In an ideal world if you had the power to change absolutely anything, what would you change first and why?
Cecily – I would implement a global living wage. Economic security is key to an individual’s empowerment. How can you ever make life decisions or explore your dreams or creativity if you’re living the life of a wage slave? In the 21st century, it is unacceptable for people to continue to be so exploited. This is why we are proud to be a living wage employer and encourage every other employer to become one too.
Emily – I would stop the devastating effect that plastic is having on our planet and it’s contribution to poisoning marine life, animals, human beings, the ground, the air and water. This would include an absolute stop to plastic-based fabrics such as polyester, acrylic and blends (blending natural fibres with plastic ones means that the natural fibres are also unable to biodegrade)…. Now, where’s my magic wand?!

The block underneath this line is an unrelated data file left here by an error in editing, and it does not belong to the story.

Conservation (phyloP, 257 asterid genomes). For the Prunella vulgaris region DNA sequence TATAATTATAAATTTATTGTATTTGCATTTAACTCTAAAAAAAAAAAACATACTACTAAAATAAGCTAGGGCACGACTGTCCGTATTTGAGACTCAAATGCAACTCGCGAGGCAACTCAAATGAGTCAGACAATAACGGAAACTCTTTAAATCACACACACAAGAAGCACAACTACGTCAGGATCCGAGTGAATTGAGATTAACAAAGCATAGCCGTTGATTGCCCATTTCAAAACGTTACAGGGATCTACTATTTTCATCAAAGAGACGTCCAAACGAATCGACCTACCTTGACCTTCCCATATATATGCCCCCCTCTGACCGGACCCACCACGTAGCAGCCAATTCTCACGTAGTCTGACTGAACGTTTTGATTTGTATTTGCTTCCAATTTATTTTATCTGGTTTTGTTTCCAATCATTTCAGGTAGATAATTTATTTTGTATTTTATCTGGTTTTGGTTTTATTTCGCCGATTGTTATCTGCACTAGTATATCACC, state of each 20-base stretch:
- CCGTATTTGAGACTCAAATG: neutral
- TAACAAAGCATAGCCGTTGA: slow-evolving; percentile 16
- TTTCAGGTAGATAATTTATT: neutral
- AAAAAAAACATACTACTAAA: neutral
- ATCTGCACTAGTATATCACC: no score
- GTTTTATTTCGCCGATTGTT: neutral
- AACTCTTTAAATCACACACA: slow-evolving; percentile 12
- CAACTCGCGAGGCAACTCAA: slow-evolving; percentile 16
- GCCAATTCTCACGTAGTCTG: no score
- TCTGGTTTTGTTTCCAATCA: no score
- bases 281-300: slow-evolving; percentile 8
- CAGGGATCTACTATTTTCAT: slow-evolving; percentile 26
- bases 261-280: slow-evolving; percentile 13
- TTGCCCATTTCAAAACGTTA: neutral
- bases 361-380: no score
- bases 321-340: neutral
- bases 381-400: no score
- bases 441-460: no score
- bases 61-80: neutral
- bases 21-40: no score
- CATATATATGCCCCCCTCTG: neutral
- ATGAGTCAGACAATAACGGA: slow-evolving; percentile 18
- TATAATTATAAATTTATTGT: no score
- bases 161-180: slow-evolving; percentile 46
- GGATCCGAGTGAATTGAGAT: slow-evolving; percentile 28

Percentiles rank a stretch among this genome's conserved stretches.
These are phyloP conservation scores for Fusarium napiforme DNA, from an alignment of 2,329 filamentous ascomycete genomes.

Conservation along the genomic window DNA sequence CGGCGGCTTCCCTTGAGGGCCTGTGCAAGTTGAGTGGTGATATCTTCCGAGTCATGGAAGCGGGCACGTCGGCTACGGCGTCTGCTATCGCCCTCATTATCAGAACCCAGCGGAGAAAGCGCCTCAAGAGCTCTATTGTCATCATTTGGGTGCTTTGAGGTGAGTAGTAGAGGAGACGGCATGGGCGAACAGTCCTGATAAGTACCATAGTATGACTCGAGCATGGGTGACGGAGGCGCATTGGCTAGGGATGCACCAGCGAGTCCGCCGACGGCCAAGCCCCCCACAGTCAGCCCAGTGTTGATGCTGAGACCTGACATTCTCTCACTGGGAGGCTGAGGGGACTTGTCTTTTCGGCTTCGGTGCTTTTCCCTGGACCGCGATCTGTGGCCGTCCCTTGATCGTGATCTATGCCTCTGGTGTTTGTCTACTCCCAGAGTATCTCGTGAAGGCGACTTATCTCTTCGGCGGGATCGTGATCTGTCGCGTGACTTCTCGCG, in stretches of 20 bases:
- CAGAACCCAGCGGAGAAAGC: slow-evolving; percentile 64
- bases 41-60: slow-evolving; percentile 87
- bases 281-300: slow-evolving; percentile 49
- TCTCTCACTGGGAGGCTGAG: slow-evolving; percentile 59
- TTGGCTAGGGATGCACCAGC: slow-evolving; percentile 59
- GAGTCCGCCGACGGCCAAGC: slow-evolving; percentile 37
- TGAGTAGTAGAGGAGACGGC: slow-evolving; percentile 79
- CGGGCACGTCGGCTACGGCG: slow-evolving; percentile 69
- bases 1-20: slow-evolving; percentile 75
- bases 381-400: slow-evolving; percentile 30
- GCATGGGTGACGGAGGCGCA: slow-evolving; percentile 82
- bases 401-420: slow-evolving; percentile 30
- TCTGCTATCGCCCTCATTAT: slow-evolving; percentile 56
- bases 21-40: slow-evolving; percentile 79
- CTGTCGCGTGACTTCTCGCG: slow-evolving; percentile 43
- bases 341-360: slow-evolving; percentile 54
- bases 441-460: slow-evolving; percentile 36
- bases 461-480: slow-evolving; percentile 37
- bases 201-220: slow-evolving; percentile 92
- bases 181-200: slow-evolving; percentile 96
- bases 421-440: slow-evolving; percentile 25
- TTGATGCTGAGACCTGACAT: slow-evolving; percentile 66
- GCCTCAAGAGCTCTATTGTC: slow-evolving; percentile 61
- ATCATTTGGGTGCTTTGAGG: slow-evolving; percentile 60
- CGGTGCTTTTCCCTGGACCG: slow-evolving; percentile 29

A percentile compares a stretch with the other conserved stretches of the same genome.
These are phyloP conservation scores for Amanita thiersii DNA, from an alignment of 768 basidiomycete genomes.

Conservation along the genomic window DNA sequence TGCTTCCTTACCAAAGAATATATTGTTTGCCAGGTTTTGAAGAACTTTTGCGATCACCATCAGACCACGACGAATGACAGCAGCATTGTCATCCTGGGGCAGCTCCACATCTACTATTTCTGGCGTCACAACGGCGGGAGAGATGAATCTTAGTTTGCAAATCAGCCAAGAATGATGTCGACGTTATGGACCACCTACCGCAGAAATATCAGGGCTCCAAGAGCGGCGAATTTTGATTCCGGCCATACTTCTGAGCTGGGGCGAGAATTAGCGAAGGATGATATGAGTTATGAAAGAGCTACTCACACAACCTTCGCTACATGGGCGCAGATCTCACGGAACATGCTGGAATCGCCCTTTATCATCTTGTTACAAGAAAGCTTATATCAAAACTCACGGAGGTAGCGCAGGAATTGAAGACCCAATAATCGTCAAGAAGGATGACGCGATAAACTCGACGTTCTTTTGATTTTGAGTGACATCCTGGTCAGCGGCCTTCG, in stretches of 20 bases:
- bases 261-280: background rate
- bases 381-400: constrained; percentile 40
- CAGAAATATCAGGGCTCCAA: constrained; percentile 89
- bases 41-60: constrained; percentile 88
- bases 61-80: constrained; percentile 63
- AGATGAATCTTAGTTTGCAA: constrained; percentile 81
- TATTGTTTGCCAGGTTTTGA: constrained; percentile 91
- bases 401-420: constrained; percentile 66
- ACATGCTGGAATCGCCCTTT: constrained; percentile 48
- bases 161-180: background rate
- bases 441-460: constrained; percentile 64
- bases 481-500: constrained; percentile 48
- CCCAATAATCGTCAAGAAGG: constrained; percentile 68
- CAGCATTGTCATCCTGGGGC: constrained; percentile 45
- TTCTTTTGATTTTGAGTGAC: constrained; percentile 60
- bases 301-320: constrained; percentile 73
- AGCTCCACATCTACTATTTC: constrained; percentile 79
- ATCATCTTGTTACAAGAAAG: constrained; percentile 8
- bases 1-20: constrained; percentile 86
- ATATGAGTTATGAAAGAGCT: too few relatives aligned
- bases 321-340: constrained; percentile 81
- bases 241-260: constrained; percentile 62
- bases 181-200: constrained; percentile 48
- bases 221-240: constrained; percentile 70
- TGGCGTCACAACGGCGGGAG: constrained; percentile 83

What do you think is the future for fashion?
Cecily – I really believe that a shift in consciousness is taking place. Whilst there is a place for big fashion companies, their current working practices are not sustainable either for society or for the environment. As more and more people open their eyes to these issues I believe there will be increased pressure on big companies to change their ways and a wider arena for smaller brands like us to establish ourselves as leaders of a more ethical, sustainable and joyful fashion industry of the future. People want their voices to be heard, to get more involved in their wardrobes and feel good about fashion again. Ethical brands like ours, Zola Amour and many others are offering sustainable, feel-good fashion for the future.
Emily – In my imagination there would be no need for ‘sustainable fashion as a category… There would simply be ‘fashion’. Garments would be correctly priced, be non-exploitative and well made.
Get involved using the #whomademyclothes and #fashrev hashtags across social media or by visiting the Fashion Revolution website this week.